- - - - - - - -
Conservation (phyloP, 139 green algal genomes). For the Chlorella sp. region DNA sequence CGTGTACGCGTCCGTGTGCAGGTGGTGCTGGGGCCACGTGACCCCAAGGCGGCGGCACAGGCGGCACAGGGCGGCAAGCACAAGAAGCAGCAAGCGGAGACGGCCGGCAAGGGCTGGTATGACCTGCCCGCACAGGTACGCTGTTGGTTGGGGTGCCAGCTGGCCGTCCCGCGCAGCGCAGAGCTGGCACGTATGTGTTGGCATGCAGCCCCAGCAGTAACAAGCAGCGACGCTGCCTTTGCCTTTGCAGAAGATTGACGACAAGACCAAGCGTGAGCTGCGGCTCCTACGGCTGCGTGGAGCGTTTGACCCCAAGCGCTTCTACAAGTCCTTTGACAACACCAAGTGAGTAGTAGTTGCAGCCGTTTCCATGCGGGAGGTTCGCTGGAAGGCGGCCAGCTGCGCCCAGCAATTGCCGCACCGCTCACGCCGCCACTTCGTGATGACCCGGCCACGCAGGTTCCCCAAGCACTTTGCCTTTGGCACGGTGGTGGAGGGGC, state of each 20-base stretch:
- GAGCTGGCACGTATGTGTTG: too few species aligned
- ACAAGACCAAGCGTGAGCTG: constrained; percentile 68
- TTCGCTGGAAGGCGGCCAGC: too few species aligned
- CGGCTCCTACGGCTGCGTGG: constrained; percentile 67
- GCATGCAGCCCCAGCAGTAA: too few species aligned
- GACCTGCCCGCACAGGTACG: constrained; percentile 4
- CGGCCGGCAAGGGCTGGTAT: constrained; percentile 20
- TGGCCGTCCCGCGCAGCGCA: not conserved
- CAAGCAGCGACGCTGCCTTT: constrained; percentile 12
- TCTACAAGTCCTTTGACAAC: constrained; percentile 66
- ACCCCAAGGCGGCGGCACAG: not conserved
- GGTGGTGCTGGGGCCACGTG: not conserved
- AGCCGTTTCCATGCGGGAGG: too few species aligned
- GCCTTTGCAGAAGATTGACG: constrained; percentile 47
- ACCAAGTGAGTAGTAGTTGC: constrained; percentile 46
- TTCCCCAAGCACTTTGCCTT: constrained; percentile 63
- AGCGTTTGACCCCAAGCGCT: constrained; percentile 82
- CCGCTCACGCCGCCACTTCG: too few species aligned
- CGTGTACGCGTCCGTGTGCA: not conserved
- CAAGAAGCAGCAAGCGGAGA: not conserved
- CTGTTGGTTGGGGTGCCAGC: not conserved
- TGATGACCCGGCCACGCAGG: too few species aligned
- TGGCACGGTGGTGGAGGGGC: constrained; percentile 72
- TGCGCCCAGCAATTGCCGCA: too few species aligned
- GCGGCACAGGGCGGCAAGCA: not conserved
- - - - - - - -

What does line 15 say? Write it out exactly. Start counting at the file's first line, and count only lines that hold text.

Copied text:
- GCCTTTGCAGAAGATTGACG: constrained; percentile 47